At the start of the year, we like to identify all students who may have…
As we are heading into the middle of the school year, our international students are finding it challenging to juggle all the school work and preparing for assessments and exams.
At this term’s international student assembly, we share the tips on learning smarter and the effective study habits that our students can develop and apply. (Reference: https://www.educationcorner.com/habits-of-successful-students.html)
Some of the good tips and habits to be a successful student could be:
- Plan when you are going to study
- Study at the same time to create a consistent, daily study routine if possible
- Each study time should have a specific goal
- Start with the most difficult subject first, etc.
Our International student leaders, Audrey Zohrab and Kayla Shen, and one of our Year 13 students Frankie Wang also shared their useful tips.
Audrey Zohrab (Year 13 domestic student, International Student Leader)
I am a very bad procrastinator. I have a habit of stressing about due work, but not getting the motivation for completing it until it’s close to the deadline. Recently, I have come to realise that this is because I get easily overwhelmed by the amount of work I still have to complete and therefore I just don’t know where to start. I am also easily distracted and will honestly do anything before beginning that mountain of school work. However, despite my tendency to procrastinate, I have some strategies to help overcome this and achieve my goal results in NCEA.
My best advice is to start early. At the moment in biology class, we are doing work for an external on ecology. There are lots of vocabulary and terms that will be expected knowledge when I go to take the exam. I could take two approaches to this; I could create flashcards for these new terms as I learn them now, or I could cram in this knowledge during exam season where I will undoubtedly have a million other things I need to do. This can be true for other subjects as well, if you have an internal where you know you will be allowed a cheat sheet, you should begin creating that cheat sheet as soon as you begin learning the content – this will be good for both your understanding of the material and make your life a whole lot easier when it comes to taking your internal. Also, by doing this, you can curb the procrastination because it spreads out the workload.
Something else which stops me from procrastinating as much is making sure that there are no distractions, sometimes I simply just plug my phone in far away from me, other times more drastic measures must be taken. I have a phone app called ‘Flora’ where it plants a digital tree which prevents me from entering other apps because then my tree will die. I find that this method really works for me because it allows me to be completely focused on my task for the duration of the 25 minute timer.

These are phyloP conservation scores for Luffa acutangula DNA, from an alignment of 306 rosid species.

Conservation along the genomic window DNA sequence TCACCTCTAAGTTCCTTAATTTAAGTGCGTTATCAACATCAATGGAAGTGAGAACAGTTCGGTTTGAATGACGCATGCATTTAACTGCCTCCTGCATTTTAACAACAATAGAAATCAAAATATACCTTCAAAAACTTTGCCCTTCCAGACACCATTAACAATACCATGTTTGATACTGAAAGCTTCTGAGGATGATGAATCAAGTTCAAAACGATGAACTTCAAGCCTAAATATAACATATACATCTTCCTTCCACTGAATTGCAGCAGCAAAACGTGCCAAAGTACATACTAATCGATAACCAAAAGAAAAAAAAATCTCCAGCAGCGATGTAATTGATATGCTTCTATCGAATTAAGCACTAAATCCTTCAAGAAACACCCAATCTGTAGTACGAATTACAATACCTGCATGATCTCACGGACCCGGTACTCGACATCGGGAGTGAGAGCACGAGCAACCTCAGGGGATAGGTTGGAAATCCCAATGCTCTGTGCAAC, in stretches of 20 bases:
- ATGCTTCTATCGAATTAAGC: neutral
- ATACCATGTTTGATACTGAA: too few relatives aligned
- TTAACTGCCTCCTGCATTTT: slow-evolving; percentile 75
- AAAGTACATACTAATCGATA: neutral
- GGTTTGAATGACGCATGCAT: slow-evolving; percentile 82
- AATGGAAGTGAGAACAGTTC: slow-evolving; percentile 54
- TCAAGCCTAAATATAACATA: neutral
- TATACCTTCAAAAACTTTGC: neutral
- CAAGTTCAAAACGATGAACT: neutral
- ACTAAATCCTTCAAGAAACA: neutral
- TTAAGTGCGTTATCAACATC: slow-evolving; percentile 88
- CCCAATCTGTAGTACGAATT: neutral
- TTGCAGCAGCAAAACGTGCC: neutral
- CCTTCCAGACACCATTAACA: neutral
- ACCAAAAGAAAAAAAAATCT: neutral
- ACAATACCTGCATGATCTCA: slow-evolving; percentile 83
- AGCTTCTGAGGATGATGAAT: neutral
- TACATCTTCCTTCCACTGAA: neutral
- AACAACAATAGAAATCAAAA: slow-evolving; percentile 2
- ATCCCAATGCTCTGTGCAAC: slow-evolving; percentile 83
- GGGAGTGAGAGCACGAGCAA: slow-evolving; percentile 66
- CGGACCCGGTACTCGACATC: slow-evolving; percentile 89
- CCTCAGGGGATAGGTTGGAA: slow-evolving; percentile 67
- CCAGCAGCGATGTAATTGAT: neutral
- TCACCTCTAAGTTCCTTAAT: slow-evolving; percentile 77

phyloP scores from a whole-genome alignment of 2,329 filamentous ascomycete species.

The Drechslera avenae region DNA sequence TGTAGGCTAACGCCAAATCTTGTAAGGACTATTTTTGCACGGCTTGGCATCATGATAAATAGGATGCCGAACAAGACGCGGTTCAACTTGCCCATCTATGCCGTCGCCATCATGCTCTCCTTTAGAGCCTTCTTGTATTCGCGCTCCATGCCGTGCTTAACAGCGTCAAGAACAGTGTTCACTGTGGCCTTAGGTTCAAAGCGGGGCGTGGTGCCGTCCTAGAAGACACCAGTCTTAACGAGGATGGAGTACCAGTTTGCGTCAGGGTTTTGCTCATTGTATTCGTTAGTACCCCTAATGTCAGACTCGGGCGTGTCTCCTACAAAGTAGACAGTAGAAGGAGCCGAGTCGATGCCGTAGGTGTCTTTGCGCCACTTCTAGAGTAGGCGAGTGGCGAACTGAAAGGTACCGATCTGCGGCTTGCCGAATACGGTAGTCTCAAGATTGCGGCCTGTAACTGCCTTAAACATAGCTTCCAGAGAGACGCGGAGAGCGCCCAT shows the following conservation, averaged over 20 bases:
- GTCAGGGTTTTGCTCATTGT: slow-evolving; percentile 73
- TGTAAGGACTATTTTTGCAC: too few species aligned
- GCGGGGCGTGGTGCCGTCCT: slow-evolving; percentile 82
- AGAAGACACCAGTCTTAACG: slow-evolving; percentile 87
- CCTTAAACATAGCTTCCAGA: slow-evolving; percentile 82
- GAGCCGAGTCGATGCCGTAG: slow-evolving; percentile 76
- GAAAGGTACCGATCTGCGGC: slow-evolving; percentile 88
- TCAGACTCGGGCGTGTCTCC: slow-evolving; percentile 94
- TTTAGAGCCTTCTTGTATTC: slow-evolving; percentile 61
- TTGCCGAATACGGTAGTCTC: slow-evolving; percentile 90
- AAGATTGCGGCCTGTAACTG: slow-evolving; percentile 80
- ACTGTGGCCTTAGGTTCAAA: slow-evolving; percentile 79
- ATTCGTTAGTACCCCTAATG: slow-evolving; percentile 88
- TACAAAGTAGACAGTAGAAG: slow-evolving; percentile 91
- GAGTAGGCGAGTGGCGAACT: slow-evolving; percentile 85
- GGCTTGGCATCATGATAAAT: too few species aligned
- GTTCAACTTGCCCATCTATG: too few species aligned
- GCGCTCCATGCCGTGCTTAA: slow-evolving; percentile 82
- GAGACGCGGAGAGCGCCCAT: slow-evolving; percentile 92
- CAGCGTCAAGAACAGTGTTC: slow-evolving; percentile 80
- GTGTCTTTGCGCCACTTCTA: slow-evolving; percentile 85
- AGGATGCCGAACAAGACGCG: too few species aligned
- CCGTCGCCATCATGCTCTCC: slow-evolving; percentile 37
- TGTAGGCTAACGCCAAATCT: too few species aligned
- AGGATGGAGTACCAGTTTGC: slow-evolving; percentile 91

If I can leave you with one piece of advice that you take away from this talk, it would be to make sure you have a balance between your home life and school. Even if you have to spend that whole day studying, go on that walk outside, make yourself that tasty lunch, you will feel a whole lot better.
Kayla Shen (Year 13 student from China, International Student Leader)
I would like to share some study tips I have.
One thing I feel which is really important is to always read the marking schedule whenever you do a test. It gives you an overall understanding what points you need to get to.
Another important thing is to stay motivated. When you’re studying, it helps to keep in mind your reasons for doing all this hard work, like a course or career you’re working towards. It can help to have something in your study space to remind you of your goals.
There’s also a very helpful way I found out to help you prepare external exams which is to read through those past year papers. Usually there would be some similar type questions and you could learn from them.
Review and revise is also very important. At least once a week, you should go back over the things you’ve studied in class. Thinking things over can help you understand the concepts and help you remember when you need them the most. If you study a little bit every day, you’ll be continually reviewing things in your mind. This helps you understand things. It also helps you avoid the stress of last-minute cramming.
Frankie Wang (Year 13 student from China)
My and my friends’ tip to study effectively is finding a quiet place where you can focus on your school work well.
Our another tip is doing your work in class as much as possible. By doing so, you can concentrate on your work without other distractions. You can also get help from your teacher easily when you are stuck.